THOMASVILLE -- Former Thomasville High School and University of Georgia Bulldogs great Alphonso Ellis' three-year bout with metastatic colon cancer came to an end Friday morning when he died in Plano, Texas. Ellis was 35.

Nearly two months ago, Ellis was experiencing pain in his back, prompting him to seek medical attention. Doctors discovered a tumor mass over his stomach, which had caused his liver to double in size. Doctors refused to operate on him, fearing he would not be able to survive the recovery aspects of the surgery.

Ellis went to Mexico to try an all-natural process to help treat the cancer. Doctors, however, told him his tumor was too large and sent him back to Plano on March 14. He died early Friday morning at the Medical Center of Plano.

At the time of his death, Ellis was a police officer for the city of Dallas. Arrangements are pending for two celebrations of his life in Plano, Texas, and Thomasville. In lieu of flowers, Ellis wanted memorials to be made in his name sent to Shiloh Missionary Baptist Church, 920 E. 14th St., Plano, Texas, 75074, for the Alphonso Ellis Medical fund or to the Alphonso Ellis Fund at Thomasville National Bank in Thomasville.

Ellis is survived by his wife, Corinna, and his one-year daughter, Aleigha.

Ellis' death came as a shock to the people closest to him, including one of his high school coaches, Tommy Welch, now head coach at Thomasville.

"It's a shock and just hard to believe. I just kept thinking Alphonso will whip that, too," Welch said. "But the Lord's got His plan."

Another of Ellis' high school coaches, Warren Field, heard the news Friday afternoon. He couldn't believe it.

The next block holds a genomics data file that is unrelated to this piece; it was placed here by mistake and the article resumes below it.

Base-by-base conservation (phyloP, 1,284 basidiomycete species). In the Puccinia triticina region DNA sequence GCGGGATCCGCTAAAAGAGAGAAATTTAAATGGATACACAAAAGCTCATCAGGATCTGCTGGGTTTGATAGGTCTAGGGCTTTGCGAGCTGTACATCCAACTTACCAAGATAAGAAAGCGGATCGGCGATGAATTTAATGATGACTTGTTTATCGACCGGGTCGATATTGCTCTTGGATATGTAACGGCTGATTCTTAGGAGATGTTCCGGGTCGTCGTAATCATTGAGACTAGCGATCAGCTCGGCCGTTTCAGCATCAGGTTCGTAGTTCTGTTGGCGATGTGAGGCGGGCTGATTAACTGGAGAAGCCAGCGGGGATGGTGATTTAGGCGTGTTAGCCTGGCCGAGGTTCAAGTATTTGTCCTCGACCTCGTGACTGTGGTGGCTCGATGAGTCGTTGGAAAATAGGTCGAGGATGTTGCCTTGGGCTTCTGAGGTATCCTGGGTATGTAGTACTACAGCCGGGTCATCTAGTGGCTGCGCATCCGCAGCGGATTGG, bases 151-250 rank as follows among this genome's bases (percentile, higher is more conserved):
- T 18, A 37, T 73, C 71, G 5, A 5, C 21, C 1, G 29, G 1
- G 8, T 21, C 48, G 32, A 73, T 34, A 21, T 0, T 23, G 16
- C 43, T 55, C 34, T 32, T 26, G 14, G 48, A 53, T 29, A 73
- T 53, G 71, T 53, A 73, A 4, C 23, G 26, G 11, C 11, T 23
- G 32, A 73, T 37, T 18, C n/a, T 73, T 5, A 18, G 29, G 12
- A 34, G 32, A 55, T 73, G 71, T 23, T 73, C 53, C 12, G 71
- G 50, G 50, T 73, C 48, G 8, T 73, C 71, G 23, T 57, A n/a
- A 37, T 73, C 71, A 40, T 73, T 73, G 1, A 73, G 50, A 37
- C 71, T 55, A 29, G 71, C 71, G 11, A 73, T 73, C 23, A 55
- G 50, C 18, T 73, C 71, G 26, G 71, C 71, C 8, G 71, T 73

"My heart's broken because that's just not supposed to happen," Field said. "He was always a great representative of Thomasville."

Ellis still holds the Thomasville record for rushing yards in a 10-game season with 1,383 yards in 1986. He'll always be remembered for his punishing hits he laid on opposing defenders and also for his loyalty to the team.

"He was a great player and the ultimate team player," Welch said. "He had all the intangibles, all the right things, all the talent."

"He always was one that worked just as hard to make things better for him and the people around him," Field said.

Field recalled a time when Ellis was so disappointed in himself during a big game against his cross-town rival.

"I remember in a game against Central for the Region 1-AAA championship in 1986," Field said, "when we were taking the ball all the way downfield. He made a great block on the corner. Shawn Jones pitched the ball to Eddie Coleman who took it for the touchdown. It was a great play, but they called holding on him.

"I meant so much to him, because he thought he let us down. He was a class act. He's going to be missed."

It wasn't just Ellis' on-the-field heroics that made him a legend in Bulldogs country. Welch said Ellis symbolized what sportsmanship was all about.

"He epitomized everything good about sports," Welch said, "being a good man, that was him. You don't meet too many like that."

Jack Kelly knew Ellis very well. One of his sons was real good friends with Ellis growing up. Like Welch and Field, Kelly made it clear that Ellis was a first-class individual on-and-off the field.

"He was a good boy. He did everything from car washes to yard work," Kelly said. "Everybody in town, I think, knew him.

"He was always respectful of his elders. I never knew Alphonso to be in any trouble."

Before Ellis died, he expressed his love and appreciation to his family and friends for the support they showed him over the past couple of years. He gave all the credit to the man upstairs.

"I'm extremely humbled," Ellis said. "I feel a lot of love and commitment from the people close to me. I believe it's a testament to how great God is."

Trending Video

Recommended for you